Things inside you.
“Let’s do it,” you say.
“Let’s kill her.”
“Why you always look at me like that?”
You’re required to eat at the dinner table.
Family bonding time.
Oh, not this again.
“Where you go last night? I know you sneak out. I no stupid.”
Laugh. “So funny. Li, you’re so funny.”
“Don’t call me that. You call me aunt.”
“Where you go last night?”
“You go see Verona again, hmm?”
Shakes her head, clicks her teeth.
“Why I tell you do this, do that? For your own good.”
Chews the meat of the chicken legs, sucking sound, suck suck suck. Bones drooling out of her lips onto the napkin.
“Verona no good for you.”
“Oh, Verona very good for me.”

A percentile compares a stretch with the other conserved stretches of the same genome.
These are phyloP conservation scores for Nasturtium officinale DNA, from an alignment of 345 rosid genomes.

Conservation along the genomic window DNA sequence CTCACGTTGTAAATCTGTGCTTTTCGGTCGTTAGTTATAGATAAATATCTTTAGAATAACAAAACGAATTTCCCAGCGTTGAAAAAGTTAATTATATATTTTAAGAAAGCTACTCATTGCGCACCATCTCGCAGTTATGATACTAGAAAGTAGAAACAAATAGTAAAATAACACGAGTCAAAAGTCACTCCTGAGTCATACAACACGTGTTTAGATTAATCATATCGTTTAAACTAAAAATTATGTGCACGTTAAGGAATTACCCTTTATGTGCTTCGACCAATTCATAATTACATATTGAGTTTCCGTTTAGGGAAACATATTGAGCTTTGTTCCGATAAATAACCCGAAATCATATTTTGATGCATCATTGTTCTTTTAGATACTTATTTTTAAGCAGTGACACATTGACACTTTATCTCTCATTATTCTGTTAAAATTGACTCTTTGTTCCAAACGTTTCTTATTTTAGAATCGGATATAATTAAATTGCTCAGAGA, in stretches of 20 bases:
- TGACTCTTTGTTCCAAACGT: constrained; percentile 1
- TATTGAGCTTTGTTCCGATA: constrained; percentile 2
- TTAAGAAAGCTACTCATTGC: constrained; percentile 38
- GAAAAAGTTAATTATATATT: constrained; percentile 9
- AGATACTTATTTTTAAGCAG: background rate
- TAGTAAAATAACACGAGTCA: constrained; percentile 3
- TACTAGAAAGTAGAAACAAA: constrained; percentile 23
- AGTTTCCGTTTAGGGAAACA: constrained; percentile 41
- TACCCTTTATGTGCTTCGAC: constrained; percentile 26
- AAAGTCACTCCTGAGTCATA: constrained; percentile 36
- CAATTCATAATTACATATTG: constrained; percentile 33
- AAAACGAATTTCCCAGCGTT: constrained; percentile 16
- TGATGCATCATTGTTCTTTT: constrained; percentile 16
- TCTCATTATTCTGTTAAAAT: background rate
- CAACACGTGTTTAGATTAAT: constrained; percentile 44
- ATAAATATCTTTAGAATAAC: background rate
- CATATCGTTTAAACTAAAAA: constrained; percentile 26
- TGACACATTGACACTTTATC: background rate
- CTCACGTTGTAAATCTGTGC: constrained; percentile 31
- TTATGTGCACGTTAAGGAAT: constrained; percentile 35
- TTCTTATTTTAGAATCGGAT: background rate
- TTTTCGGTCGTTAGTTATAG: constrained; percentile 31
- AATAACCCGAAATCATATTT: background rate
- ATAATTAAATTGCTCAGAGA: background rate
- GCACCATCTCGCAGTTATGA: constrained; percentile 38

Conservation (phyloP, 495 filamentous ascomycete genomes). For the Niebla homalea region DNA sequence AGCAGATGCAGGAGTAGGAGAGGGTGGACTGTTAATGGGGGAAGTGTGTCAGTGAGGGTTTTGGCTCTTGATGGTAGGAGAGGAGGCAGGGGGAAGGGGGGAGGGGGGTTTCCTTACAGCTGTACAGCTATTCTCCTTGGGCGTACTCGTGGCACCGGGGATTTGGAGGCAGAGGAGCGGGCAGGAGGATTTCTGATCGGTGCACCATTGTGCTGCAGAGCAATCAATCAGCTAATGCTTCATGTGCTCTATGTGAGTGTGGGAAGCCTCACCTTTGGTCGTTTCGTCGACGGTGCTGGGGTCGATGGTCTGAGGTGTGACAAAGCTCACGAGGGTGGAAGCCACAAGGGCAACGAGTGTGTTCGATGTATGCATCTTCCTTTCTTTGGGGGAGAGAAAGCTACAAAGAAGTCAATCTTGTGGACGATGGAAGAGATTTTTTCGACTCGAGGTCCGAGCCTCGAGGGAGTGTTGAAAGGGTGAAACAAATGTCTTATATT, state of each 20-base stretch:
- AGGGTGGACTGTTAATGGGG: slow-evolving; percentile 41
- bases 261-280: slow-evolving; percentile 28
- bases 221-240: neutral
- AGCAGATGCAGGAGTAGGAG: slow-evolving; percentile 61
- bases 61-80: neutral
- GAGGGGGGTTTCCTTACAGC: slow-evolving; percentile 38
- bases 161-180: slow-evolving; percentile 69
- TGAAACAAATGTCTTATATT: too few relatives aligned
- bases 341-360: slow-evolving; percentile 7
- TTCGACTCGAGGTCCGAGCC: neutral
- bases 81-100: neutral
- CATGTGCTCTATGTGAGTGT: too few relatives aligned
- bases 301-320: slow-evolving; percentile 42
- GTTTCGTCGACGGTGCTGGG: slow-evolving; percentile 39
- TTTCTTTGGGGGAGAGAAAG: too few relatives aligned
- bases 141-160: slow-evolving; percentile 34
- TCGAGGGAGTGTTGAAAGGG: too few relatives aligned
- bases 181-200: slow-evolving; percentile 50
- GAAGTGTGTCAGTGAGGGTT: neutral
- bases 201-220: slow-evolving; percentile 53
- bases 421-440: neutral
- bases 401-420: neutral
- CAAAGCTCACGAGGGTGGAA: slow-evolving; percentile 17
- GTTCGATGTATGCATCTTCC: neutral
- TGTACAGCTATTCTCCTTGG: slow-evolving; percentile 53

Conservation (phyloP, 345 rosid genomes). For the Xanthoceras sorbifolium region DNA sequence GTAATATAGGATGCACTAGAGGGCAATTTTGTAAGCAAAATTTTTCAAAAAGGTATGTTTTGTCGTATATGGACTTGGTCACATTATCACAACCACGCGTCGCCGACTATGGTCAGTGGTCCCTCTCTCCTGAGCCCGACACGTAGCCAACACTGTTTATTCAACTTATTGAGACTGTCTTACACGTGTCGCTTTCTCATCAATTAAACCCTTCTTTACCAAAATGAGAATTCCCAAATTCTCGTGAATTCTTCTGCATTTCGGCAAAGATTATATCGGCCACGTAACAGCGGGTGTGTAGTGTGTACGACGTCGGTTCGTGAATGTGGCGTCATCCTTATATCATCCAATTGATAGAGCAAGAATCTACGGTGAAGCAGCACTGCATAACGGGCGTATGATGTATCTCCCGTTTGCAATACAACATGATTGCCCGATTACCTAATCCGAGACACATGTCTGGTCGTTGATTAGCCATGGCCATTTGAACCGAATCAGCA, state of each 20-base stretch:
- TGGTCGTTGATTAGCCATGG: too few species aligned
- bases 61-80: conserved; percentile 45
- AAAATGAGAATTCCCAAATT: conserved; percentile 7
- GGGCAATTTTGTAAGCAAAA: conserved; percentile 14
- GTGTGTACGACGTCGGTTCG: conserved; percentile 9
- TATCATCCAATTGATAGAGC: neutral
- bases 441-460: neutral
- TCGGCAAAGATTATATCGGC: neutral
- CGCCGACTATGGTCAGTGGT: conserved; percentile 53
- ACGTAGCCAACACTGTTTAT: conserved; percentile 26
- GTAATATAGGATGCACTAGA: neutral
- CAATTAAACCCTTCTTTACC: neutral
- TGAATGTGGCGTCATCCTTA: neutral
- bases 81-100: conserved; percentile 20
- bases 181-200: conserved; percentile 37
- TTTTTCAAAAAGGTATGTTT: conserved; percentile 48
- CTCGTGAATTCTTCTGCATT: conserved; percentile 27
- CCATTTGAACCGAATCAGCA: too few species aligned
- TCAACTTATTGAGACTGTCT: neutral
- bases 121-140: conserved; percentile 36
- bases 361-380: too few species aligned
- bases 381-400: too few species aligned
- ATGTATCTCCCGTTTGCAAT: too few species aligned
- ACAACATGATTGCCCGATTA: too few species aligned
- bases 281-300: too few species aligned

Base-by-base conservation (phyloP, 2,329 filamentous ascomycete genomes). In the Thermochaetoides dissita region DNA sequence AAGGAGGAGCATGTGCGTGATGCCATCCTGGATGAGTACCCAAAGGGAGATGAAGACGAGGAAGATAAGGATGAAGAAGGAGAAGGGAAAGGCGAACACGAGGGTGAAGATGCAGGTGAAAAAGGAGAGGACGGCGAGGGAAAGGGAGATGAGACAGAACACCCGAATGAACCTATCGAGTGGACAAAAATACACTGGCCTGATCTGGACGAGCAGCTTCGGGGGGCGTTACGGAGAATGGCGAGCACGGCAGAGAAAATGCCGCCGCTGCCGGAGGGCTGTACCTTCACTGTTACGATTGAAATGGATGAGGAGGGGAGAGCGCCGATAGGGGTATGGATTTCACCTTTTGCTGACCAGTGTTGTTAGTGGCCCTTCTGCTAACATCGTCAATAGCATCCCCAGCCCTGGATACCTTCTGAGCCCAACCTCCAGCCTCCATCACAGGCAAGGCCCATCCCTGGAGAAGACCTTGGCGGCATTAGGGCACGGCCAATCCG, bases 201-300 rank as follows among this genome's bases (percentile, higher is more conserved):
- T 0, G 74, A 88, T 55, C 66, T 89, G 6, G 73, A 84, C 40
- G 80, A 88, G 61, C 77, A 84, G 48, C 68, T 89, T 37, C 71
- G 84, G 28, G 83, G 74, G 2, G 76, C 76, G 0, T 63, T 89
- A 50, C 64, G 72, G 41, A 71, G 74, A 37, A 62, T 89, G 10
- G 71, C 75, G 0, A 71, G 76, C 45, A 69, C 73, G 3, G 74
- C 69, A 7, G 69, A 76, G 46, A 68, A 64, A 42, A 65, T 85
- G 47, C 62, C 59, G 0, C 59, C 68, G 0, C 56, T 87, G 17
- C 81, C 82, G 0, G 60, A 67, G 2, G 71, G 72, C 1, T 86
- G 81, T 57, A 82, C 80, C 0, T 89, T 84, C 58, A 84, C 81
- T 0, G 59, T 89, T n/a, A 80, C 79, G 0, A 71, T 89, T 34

Shakes her head.
“I work night today. Don’t burn house down.”
“Maybe I will.”
But she won’t be here—what’d be the point?
“And….time’s up,” Mr. Andrews says.
“Turn in your papers.”
You get straight fucking A’s. Can you believe it? Somewhere in the genes of your father’s pedophilia and your mother’s STD’s, you were given the DNA of genius.
“Please exit the classroom. It’s lunchtime.” A smirk. “And I don’t want to look at your faces anymore.”
Sliding fingers across iPhones, your peers, gossip girling.
“Oh my God, did you see the premiere of Walking Dead? Can’t believe they killed—“
“Mr. Andrews,” Verona voice loud for all to hear, “I was wondering what you thought of my essay.”
We can’t do this anymore, Mr. Andrews fidgeting.
“It was interesting,” his fake voice. “What you said about politicians, their focus now on destroying the opponent rather than showing why they’re fit for—”
Seriously, I think people are starting to suspect. You didn’t tell Nora, did you? You swore to me, you wouldn’t tell a single soul, not even—